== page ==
A stitch in time | SteamboatToday.com

A stitch in time

Quilt takes six months

Autumn Phillips

The quilt started in July with a pile of fabric scraps and a few sketches drawn by designer Madeleine Vail.

Six months and hundreds of hours of labor later, the annual fund-raiser for the Delectable Mountain Quilters Guild (named after the traditional quilting pattern called Delectable Mountain) is complete. The guild will raffle the quilt, earning about $3,000 in ticket sales.

With the money, the guild brings in experts and lecturers from across the country so that the group of 75 passionate quilters can continue to learn the intricacies of the craft.

This year, a committee of eight women was responsible for making the quilt. They collected fabric scraps from each guild member and gave the pile of mismatched pieces to Vail, who sorted through them like a giant puzzle.

“I had to figure out how to make it work,” she said. “It’s not like going to the fabric store and picking out what you want.”

In quilting, there are hundreds of standard designs, called “blocks,” and each block has a name. Because guild members decided they wanted the quilt to have a mountain theme, Vail searched through her memory and her countless quilting books to find blocks with mountain-related names that would also look good together.

She chose Rising Star, Milky Way, Northwind, Hovering Hawks, Beaver Pond, Bear Paw, Forest Path, Autumn Tints, Eagles Nest, Denali and Aurora.

Those blocks form a quilted frame that surrounds a central landscape panel made from a collage of fabrics.

For the fabrics, the design committee asked for bright, clear colors.

“We didn’t want muted or anything old-fashioned looking,” Vail said.

Vail was in charge of designing and sewing the central panel, which she did using hand-dyed batiks and other hand-dyed fabrics from Bali.

The fabric combines to form a sunrise and mountain in the distance with hills and trees in the foreground.

Vail has been quilting for the better part of 10 years. It was part of a natural progression for her, she said. “I’ve been sewing my whole life.”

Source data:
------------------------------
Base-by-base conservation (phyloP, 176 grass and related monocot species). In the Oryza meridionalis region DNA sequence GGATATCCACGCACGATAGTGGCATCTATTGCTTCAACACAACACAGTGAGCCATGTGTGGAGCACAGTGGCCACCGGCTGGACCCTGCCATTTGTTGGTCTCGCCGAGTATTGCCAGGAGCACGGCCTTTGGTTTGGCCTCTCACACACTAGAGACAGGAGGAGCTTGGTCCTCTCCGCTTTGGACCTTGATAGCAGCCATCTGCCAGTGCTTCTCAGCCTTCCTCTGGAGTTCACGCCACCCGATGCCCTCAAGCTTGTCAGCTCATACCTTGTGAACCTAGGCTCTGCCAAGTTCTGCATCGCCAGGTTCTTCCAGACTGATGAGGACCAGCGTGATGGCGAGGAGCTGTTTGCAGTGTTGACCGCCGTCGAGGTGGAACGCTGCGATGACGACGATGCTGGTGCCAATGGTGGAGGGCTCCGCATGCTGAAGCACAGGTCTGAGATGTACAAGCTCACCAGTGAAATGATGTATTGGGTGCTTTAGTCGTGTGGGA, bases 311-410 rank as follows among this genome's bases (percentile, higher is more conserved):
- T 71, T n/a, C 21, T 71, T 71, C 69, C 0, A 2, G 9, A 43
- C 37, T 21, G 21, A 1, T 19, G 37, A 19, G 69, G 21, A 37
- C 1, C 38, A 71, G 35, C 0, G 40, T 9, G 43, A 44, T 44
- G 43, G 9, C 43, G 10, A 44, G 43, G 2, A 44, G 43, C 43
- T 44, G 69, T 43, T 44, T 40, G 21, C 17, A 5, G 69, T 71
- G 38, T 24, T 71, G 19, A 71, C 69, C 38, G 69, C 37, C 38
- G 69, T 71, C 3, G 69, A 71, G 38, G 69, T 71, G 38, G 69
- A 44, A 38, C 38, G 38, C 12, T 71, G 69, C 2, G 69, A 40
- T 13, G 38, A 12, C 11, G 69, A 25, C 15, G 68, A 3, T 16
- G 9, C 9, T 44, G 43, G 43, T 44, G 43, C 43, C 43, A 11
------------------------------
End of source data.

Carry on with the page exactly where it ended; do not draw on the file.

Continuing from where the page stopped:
Ten years ago, Vail had a vague idea that there were other people interesting in quilting in Routt County, but the hours required for her job kept her from ever visiting guild meetings. Instead, she taught herself to quilt.

“I did know the historical significance of quilting,” she said, “but I didn’t realize so many people still enjoy quilting. When I finally came, I found 75 other people who were intensely interested in this.”

According to the Web site historyofquilting.com there is a long history of gatherings such as the ones held monthly by the Delectable Mountain Quilters Guild at the Steamboat Springs Community Center.

The first known quilted object is a quilted linen carpet found in a Siberian cave tomb.

The idea that quilting is a uniquely American art is a myth, the Web site said.

When Vail got interested in quilting, she had no idea how much there was to learn. It’s a craft so simple or so intricate that anyone can find something of interest, she said.

Guild members range in age from women in their 20s to women in their 80s, with the occasional man joining the group.

To join the group, members pay $18 a year in dues and contribute to the expense of special workshops and retreats, Vail said. The money from this week’s quilt raffle will pay for those programs.

Since September, guild members have been selling $1 raffle tickets. At 7 p.m. Monday in the community center, a winner will be drawn.

The quilt that person will win is a combination of applique and piecing that took “hours and hours and hours and hours,” Vail said.

“I spent hundreds of hours on my piece alone,” she said. “But I feel, personally, that it was work it. I don’t know how else we would create this influx of money.”

It’s also time Vail spent doing something she loves.

“I like the fact that every quilt is unique,” she said. “I love finding different fabric combinations.”

Finding the right color combinations is almost like painting with fabric.

“I love the character of the item,” she said. “I love the feel of it and I love to sew. I just feel some kind of kinship with that textile art.”

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